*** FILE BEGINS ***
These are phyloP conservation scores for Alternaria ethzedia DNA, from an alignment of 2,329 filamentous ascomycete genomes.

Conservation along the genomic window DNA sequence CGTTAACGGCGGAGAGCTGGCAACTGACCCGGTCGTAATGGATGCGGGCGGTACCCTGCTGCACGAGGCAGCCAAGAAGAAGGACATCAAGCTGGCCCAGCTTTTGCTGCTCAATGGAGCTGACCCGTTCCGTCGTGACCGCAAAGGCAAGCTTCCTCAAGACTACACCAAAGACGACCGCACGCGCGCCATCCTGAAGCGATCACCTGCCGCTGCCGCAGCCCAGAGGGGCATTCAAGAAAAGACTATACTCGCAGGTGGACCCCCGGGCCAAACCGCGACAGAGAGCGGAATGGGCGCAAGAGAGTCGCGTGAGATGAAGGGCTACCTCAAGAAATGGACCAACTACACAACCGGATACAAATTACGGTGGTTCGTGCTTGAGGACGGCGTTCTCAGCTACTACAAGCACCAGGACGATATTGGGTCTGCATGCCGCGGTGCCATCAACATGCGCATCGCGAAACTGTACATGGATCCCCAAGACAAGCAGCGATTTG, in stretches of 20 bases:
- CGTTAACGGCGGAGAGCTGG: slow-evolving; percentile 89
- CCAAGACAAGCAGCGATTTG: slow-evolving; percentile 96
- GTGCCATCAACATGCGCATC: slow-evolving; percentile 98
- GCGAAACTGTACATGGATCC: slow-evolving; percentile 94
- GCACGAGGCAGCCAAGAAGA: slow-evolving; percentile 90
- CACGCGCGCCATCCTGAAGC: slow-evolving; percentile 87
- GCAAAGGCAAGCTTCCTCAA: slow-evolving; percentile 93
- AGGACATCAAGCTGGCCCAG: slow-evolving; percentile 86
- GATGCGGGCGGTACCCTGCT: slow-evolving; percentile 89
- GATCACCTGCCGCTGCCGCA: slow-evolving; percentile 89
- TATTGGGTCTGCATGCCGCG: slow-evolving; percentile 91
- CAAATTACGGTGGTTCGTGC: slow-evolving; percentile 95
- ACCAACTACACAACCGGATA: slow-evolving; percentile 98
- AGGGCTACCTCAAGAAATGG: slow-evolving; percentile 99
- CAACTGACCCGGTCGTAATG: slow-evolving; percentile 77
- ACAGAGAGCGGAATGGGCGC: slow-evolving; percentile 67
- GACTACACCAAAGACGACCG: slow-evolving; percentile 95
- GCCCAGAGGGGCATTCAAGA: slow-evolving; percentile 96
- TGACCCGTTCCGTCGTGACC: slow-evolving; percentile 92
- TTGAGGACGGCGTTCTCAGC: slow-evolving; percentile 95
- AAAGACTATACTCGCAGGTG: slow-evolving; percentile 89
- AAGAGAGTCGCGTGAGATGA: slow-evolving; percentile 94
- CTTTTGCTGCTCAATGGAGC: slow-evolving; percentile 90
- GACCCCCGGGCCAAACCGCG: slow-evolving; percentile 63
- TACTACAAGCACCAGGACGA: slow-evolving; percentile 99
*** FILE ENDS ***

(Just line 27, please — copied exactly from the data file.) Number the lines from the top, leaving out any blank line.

- TACTACAAGCACCAGGACGA: slow-evolving; percentile 99